My Italian family lost the use of the Italian language when my great grandfather said "We're in America now, we speak English" and Italian was banned from the house. That would have been in the late 1920s so it had nothing to do with our modern culture but rather the desire for them to integrate into American society and embrace their new land and new culture.

Pretty much as described by PA2UK, with the addition of NOT being Roman Catholic, since escaping from the power and influence of the Vatican was one of the main reasons for his leaving Italy.
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Old 01-28-2015, 08:52 PM
 
Location: too far from the sea
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Most cultures become assimilated into the mainstream culture of their new country. It makes it easier for them if they fit in. However the Italian culture remains strong in some areas such as the southern New England states of MA, CI and RI. There is an entire section of Boston that is Italian, although that is gradually fading too.

There is no need to throw the baby out with the bathwater though. You can still maintain some of the old customs and especially the foods. Italian food is practically mainstream anyway in this country. Most cultures have lost their foods along with the language and other features of their original culture.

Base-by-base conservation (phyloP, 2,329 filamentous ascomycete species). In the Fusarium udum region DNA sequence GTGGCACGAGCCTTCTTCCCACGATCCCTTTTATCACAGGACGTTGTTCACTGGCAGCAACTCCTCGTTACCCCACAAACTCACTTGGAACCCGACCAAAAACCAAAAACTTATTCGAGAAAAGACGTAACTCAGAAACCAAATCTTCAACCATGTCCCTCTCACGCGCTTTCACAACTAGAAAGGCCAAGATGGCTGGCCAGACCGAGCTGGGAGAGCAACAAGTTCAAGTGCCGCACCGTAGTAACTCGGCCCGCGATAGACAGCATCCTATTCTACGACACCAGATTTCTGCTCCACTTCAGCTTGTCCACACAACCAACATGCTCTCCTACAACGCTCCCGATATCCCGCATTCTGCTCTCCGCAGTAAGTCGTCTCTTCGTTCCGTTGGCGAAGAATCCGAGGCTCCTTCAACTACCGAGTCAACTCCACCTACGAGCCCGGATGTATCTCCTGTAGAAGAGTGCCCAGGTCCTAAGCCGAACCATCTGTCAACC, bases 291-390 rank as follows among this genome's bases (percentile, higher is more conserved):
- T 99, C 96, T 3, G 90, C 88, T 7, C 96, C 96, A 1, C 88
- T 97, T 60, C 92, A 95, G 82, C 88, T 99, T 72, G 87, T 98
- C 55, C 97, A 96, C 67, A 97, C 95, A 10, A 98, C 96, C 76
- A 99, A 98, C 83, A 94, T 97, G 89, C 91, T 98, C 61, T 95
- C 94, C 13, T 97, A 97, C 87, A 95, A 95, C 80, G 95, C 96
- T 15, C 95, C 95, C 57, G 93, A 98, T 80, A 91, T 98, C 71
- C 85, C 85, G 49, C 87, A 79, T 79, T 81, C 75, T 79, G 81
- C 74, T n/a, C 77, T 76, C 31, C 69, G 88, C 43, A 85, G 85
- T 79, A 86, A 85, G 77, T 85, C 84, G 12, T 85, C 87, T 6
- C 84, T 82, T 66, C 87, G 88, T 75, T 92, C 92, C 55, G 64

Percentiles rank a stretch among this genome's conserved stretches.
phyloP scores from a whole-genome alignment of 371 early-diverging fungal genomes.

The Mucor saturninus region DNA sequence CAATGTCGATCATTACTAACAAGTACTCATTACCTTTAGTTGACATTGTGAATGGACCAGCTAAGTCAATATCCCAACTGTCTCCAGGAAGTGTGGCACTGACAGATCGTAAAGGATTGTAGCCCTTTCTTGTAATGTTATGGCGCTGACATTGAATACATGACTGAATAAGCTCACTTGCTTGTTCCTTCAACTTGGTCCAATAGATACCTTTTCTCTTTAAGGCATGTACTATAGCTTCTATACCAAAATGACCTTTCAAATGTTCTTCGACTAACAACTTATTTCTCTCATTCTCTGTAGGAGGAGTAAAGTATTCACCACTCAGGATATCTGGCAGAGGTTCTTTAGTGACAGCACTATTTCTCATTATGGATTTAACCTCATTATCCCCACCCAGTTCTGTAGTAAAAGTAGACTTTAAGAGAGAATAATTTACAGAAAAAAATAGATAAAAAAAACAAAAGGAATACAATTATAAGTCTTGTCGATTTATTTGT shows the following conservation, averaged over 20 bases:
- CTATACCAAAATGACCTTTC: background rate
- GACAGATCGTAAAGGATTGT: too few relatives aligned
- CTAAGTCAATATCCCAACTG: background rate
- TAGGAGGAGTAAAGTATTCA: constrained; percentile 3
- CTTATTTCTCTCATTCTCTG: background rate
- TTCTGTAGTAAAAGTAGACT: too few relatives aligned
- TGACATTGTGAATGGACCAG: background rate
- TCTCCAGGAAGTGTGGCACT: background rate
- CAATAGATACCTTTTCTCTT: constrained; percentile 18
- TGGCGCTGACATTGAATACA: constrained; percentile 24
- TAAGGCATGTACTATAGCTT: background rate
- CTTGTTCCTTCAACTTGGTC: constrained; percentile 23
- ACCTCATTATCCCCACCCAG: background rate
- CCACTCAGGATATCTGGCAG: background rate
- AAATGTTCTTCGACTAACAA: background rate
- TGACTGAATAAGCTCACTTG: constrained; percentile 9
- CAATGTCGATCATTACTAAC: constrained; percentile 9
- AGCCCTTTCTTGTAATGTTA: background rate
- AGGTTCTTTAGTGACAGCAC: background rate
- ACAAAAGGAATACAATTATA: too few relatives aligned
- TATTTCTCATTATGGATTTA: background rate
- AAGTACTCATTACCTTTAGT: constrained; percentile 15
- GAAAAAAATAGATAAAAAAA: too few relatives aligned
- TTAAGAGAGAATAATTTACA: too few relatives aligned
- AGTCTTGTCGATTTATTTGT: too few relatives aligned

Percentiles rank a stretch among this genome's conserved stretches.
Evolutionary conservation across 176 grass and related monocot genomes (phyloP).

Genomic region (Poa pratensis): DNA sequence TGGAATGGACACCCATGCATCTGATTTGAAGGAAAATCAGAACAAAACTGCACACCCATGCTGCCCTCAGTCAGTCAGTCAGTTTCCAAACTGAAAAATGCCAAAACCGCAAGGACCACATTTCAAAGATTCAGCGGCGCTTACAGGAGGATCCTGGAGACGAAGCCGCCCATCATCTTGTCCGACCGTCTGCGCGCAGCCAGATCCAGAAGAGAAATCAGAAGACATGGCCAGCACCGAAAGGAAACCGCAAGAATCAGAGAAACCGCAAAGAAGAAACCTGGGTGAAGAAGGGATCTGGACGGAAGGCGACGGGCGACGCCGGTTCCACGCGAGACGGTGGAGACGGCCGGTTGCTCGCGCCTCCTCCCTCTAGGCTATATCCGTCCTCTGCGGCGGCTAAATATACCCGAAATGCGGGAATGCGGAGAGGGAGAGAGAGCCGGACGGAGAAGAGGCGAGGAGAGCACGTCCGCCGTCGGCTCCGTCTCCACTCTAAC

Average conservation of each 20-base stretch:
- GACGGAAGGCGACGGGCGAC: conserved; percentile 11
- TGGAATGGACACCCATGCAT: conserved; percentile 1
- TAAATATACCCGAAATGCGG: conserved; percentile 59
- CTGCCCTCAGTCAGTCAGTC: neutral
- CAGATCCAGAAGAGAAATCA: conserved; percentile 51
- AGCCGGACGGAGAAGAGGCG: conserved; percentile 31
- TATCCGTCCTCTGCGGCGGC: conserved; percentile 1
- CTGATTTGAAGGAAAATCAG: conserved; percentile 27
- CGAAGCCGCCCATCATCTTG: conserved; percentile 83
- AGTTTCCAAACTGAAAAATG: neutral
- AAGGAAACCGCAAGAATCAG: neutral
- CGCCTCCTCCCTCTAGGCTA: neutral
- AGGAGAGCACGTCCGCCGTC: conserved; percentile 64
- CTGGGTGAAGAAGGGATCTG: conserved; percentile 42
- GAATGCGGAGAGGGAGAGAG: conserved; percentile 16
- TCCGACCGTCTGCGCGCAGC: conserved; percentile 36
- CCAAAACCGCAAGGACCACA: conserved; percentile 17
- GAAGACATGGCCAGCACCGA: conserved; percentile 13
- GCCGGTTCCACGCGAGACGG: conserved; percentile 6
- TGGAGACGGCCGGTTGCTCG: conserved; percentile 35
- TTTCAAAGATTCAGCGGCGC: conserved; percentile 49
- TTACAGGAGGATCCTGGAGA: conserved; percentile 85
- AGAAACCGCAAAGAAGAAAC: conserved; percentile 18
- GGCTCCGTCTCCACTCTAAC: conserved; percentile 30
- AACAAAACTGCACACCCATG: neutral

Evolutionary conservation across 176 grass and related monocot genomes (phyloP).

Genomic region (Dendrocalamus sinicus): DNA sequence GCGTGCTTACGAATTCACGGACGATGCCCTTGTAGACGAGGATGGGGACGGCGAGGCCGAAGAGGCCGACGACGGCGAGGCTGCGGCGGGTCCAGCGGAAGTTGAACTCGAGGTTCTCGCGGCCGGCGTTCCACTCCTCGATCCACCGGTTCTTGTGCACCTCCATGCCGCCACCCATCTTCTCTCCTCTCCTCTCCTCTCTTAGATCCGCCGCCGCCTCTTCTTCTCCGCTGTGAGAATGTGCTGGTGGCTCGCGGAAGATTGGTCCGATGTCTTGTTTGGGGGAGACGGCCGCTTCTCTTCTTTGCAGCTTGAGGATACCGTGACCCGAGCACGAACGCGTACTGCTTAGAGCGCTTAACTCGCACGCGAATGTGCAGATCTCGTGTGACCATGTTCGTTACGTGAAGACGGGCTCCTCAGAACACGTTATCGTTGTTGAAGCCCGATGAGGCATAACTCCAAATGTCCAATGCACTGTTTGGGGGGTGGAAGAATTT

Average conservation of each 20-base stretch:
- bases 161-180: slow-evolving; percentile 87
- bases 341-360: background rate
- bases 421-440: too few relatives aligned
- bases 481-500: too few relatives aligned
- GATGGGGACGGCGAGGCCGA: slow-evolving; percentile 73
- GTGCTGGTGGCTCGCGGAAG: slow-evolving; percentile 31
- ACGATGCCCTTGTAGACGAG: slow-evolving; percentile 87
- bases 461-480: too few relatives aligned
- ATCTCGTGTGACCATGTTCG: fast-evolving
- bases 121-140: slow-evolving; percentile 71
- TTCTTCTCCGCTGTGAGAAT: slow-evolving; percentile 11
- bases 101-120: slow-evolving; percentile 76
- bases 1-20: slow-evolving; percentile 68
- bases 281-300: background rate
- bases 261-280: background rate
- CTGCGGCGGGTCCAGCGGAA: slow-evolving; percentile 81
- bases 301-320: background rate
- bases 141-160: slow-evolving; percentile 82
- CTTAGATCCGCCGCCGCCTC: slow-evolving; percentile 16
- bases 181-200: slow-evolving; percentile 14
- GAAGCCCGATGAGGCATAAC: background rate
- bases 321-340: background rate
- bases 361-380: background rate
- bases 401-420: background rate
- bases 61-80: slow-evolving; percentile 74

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Old 01-28-2015, 10:36 PM
 
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My dad's side is Irish, English, Scottish, Sardinian, North Italian, German, Middle Eastern (Bahrain). My mother's side is Polish, Lithuanian, Belarusian, Czech (Bohemian), Slovenian, Serbian, Bosnian, Scottish. That's a lot of different cultures and there were various religions each ancestor practiced. On my dad's side the German identity/culture was the strongest even though it was quite distant. This was due to them being the "most successful" and vocal about their origins. On my mother's side the Scottish and Polish definitely dominated. Its absolutely fascinating for me to consider all these different people, languages, and cultures intermingling in my family. At the same time, I wish I had more of a connection to each culture.

My boyfriend is from Russia (moved to the USA when he as 5) and his mother tongue is Russian. We've talked about how neat it would be for his future kids to learn Russian so it isn't lost. However it would take some effort on his part since our area does not have a strong Russian community.
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Old 02-04-2015, 12:17 PM
 
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Quote:
Originally Posted by PA2UK View Post
My Italian family lost the use of the Italian language when my great grandfather said "We're in America now, we speak English" and Italian was banned from the house. That would have been in the late 1920s so it had nothing to do with our modern culture but rather the desire for them to integrate into American society and embrace their new land and new culture.